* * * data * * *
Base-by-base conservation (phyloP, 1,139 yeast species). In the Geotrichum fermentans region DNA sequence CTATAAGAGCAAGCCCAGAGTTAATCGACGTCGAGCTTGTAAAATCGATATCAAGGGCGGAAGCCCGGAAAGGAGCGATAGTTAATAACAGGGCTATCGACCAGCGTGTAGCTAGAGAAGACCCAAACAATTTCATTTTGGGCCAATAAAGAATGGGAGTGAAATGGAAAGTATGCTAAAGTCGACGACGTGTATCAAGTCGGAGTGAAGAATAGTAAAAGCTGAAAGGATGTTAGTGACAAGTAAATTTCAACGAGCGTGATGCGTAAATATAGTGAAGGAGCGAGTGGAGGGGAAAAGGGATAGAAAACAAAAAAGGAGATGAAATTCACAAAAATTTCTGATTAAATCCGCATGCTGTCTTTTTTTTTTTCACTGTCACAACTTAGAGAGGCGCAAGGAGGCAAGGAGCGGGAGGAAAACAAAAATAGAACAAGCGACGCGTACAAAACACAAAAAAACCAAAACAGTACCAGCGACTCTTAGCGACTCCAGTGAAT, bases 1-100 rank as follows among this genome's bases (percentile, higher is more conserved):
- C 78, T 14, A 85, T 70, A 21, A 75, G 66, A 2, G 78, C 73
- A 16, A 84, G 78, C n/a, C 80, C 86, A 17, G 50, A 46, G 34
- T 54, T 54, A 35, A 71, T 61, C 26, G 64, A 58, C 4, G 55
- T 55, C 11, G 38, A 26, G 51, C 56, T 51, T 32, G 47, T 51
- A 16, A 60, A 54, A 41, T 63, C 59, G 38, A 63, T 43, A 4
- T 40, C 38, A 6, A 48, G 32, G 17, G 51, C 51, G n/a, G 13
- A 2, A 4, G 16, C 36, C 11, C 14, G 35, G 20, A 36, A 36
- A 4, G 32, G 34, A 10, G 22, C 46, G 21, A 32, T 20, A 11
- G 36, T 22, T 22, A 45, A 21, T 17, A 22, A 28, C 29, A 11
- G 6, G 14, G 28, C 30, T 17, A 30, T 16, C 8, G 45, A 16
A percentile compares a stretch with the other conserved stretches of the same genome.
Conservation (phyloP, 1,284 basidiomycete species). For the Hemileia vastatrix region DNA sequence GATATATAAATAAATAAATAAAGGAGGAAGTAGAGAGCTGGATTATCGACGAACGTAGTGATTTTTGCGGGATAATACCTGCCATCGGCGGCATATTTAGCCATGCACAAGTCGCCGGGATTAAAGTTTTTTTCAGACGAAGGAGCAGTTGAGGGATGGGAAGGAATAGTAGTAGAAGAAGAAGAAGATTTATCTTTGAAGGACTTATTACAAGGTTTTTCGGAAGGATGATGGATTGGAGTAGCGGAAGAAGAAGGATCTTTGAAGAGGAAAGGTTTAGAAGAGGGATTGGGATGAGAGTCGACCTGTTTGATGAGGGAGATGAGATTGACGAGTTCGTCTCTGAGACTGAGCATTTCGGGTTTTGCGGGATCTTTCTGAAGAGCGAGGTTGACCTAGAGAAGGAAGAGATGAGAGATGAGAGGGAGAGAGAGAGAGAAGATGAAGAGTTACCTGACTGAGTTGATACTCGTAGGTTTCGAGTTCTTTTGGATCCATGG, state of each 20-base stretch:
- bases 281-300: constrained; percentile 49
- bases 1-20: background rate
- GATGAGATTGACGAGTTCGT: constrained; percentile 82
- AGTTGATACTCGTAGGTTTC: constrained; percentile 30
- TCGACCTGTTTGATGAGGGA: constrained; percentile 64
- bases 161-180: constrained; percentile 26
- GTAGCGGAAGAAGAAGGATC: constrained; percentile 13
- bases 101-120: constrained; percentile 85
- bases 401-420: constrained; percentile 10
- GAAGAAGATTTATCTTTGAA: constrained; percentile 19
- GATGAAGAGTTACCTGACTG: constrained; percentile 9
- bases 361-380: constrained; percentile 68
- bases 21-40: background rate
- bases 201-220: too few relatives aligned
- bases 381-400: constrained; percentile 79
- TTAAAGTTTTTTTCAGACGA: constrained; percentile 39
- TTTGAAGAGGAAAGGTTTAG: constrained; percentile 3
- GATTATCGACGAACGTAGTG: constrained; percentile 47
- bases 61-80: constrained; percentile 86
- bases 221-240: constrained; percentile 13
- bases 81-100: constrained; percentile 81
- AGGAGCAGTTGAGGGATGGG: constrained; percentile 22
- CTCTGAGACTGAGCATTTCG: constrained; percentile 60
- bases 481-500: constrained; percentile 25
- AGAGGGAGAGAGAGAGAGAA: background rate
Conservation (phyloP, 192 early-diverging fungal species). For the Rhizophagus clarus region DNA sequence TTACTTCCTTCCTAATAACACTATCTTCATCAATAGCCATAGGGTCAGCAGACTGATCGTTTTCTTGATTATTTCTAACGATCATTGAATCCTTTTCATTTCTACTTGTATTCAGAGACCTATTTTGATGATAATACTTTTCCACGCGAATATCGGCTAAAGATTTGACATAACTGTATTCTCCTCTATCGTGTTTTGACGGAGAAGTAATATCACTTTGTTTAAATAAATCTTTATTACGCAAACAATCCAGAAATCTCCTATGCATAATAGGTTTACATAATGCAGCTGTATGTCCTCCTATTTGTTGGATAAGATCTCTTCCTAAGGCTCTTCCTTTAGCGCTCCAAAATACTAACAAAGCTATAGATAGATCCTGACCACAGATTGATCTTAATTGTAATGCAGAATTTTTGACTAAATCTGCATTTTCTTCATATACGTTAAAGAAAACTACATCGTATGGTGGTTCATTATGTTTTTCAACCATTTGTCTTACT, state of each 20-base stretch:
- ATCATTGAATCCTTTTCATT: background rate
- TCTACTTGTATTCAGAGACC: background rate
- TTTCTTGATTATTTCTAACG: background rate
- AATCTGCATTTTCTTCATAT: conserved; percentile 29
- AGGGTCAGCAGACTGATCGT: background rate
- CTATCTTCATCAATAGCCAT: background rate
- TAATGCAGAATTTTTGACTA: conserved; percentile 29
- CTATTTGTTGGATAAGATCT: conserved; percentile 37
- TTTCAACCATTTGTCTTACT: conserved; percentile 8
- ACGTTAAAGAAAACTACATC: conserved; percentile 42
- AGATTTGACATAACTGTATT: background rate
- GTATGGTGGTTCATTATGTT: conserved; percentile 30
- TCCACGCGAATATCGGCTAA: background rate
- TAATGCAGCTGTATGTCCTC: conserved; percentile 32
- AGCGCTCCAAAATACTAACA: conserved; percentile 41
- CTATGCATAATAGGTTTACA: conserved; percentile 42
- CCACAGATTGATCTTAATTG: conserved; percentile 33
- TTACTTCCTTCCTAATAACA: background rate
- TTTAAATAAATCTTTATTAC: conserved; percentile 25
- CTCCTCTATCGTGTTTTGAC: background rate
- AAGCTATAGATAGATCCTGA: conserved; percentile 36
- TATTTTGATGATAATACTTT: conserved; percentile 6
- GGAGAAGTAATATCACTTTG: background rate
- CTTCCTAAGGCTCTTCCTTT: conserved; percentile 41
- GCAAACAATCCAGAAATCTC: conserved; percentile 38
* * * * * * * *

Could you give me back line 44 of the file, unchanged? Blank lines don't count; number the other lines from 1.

- AGGGTCAGCAGACTGATCGT: background rate